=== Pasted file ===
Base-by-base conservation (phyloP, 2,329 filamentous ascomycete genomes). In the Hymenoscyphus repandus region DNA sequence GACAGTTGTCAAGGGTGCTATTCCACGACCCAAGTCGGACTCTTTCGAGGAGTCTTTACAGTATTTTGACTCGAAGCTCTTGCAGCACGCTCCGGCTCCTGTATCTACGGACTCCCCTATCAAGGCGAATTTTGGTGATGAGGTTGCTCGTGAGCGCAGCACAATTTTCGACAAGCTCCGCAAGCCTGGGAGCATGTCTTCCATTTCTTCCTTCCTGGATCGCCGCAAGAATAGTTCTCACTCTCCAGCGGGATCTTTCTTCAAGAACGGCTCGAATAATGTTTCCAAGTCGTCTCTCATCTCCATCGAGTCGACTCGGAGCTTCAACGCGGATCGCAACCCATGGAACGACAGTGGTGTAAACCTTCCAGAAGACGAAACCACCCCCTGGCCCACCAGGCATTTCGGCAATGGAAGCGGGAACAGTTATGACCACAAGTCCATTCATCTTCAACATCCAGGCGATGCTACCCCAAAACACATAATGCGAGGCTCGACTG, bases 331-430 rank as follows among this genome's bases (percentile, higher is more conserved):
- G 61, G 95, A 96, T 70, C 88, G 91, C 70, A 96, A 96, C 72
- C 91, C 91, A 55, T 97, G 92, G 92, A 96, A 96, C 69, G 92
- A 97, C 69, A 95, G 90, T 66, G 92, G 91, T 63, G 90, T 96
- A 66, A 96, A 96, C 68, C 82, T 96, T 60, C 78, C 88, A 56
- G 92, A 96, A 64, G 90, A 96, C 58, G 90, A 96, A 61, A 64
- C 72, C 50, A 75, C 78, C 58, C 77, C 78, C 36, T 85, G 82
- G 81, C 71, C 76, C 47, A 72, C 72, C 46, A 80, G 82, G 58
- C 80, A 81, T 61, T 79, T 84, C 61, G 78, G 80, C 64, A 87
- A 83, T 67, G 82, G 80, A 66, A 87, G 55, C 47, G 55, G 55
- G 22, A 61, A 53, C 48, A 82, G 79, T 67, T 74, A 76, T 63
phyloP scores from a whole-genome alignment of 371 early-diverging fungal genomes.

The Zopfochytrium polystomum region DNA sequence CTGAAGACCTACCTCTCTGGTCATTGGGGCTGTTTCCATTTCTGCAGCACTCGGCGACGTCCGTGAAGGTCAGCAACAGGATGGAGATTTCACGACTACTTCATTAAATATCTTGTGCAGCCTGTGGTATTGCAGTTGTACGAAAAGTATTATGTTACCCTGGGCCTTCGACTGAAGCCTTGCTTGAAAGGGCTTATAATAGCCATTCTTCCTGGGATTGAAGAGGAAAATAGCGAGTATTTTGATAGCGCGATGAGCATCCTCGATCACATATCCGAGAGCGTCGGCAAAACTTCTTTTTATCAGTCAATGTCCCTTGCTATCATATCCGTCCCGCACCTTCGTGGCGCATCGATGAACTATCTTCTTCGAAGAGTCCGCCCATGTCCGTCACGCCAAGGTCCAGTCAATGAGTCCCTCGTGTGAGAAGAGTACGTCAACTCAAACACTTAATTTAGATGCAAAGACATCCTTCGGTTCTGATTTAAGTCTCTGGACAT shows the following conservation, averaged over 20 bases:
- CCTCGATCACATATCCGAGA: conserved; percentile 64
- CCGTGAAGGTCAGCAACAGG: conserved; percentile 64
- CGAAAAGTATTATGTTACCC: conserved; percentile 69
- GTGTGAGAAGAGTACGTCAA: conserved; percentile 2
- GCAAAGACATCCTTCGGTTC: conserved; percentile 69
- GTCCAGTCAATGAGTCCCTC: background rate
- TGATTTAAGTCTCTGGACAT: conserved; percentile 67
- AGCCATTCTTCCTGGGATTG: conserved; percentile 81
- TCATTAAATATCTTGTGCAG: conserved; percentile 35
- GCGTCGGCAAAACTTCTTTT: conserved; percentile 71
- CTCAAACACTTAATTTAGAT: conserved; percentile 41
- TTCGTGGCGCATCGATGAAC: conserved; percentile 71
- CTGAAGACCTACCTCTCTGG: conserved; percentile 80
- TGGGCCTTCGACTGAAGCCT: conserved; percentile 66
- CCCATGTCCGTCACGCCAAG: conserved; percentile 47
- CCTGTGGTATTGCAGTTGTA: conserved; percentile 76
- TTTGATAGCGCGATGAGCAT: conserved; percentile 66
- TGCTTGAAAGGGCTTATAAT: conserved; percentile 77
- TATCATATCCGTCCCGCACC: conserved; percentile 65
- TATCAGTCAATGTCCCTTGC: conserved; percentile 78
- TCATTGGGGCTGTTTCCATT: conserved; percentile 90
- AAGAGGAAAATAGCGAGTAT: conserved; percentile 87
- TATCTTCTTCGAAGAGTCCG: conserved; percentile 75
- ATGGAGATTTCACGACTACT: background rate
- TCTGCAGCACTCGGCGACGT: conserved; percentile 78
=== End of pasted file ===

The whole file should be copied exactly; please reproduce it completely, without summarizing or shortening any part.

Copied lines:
Base-by-base conservation (phyloP, 2,329 filamentous ascomycete genomes). In the Hymenoscyphus repandus region DNA sequence GACAGTTGTCAAGGGTGCTATTCCACGACCCAAGTCGGACTCTTTCGAGGAGTCTTTACAGTATTTTGACTCGAAGCTCTTGCAGCACGCTCCGGCTCCTGTATCTACGGACTCCCCTATCAAGGCGAATTTTGGTGATGAGGTTGCTCGTGAGCGCAGCACAATTTTCGACAAGCTCCGCAAGCCTGGGAGCATGTCTTCCATTTCTTCCTTCCTGGATCGCCGCAAGAATAGTTCTCACTCTCCAGCGGGATCTTTCTTCAAGAACGGCTCGAATAATGTTTCCAAGTCGTCTCTCATCTCCATCGAGTCGACTCGGAGCTTCAACGCGGATCGCAACCCATGGAACGACAGTGGTGTAAACCTTCCAGAAGACGAAACCACCCCCTGGCCCACCAGGCATTTCGGCAATGGAAGCGGGAACAGTTATGACCACAAGTCCATTCATCTTCAACATCCAGGCGATGCTACCCCAAAACACATAATGCGAGGCTCGACTG, bases 331-430 rank as follows among this genome's bases (percentile, higher is more conserved):
- G 61, G 95, A 96, T 70, C 88, G 91, C 70, A 96, A 96, C 72
- C 91, C 91, A 55, T 97, G 92, G 92, A 96, A 96, C 69, G 92
- A 97, C 69, A 95, G 90, T 66, G 92, G 91, T 63, G 90, T 96
- A 66, A 96, A 96, C 68, C 82, T 96, T 60, C 78, C 88, A 56
- G 92, A 96, A 64, G 90, A 96, C 58, G 90, A 96, A 61, A 64
- C 72, C 50, A 75, C 78, C 58, C 77, C 78, C 36, T 85, G 82
- G 81, C 71, C 76, C 47, A 72, C 72, C 46, A 80, G 82, G 58
- C 80, A 81, T 61, T 79, T 84, C 61, G 78, G 80, C 64, A 87
- A 83, T 67, G 82, G 80, A 66, A 87, G 55, C 47, G 55, G 55
- G 22, A 61, A 53, C 48, A 82, G 79, T 67, T 74, A 76, T 63
phyloP scores from a whole-genome alignment of 371 early-diverging fungal genomes.

The Zopfochytrium polystomum region DNA sequence CTGAAGACCTACCTCTCTGGTCATTGGGGCTGTTTCCATTTCTGCAGCACTCGGCGACGTCCGTGAAGGTCAGCAACAGGATGGAGATTTCACGACTACTTCATTAAATATCTTGTGCAGCCTGTGGTATTGCAGTTGTACGAAAAGTATTATGTTACCCTGGGCCTTCGACTGAAGCCTTGCTTGAAAGGGCTTATAATAGCCATTCTTCCTGGGATTGAAGAGGAAAATAGCGAGTATTTTGATAGCGCGATGAGCATCCTCGATCACATATCCGAGAGCGTCGGCAAAACTTCTTTTTATCAGTCAATGTCCCTTGCTATCATATCCGTCCCGCACCTTCGTGGCGCATCGATGAACTATCTTCTTCGAAGAGTCCGCCCATGTCCGTCACGCCAAGGTCCAGTCAATGAGTCCCTCGTGTGAGAAGAGTACGTCAACTCAAACACTTAATTTAGATGCAAAGACATCCTTCGGTTCTGATTTAAGTCTCTGGACAT shows the following conservation, averaged over 20 bases:
- CCTCGATCACATATCCGAGA: conserved; percentile 64
- CCGTGAAGGTCAGCAACAGG: conserved; percentile 64
- CGAAAAGTATTATGTTACCC: conserved; percentile 69
- GTGTGAGAAGAGTACGTCAA: conserved; percentile 2
- GCAAAGACATCCTTCGGTTC: conserved; percentile 69
- GTCCAGTCAATGAGTCCCTC: background rate
- TGATTTAAGTCTCTGGACAT: conserved; percentile 67
- AGCCATTCTTCCTGGGATTG: conserved; percentile 81
- TCATTAAATATCTTGTGCAG: conserved; percentile 35
- GCGTCGGCAAAACTTCTTTT: conserved; percentile 71
- CTCAAACACTTAATTTAGAT: conserved; percentile 41
- TTCGTGGCGCATCGATGAAC: conserved; percentile 71
- CTGAAGACCTACCTCTCTGG: conserved; percentile 80
- TGGGCCTTCGACTGAAGCCT: conserved; percentile 66
- CCCATGTCCGTCACGCCAAG: conserved; percentile 47
- CCTGTGGTATTGCAGTTGTA: conserved; percentile 76
- TTTGATAGCGCGATGAGCAT: conserved; percentile 66
- TGCTTGAAAGGGCTTATAAT: conserved; percentile 77
- TATCATATCCGTCCCGCACC: conserved; percentile 65
- TATCAGTCAATGTCCCTTGC: conserved; percentile 78
- TCATTGGGGCTGTTTCCATT: conserved; percentile 90
- AAGAGGAAAATAGCGAGTAT: conserved; percentile 87
- TATCTTCTTCGAAGAGTCCG: conserved; percentile 75
- ATGGAGATTTCACGACTACT: background rate
- TCTGCAGCACTCGGCGACGT: conserved; percentile 78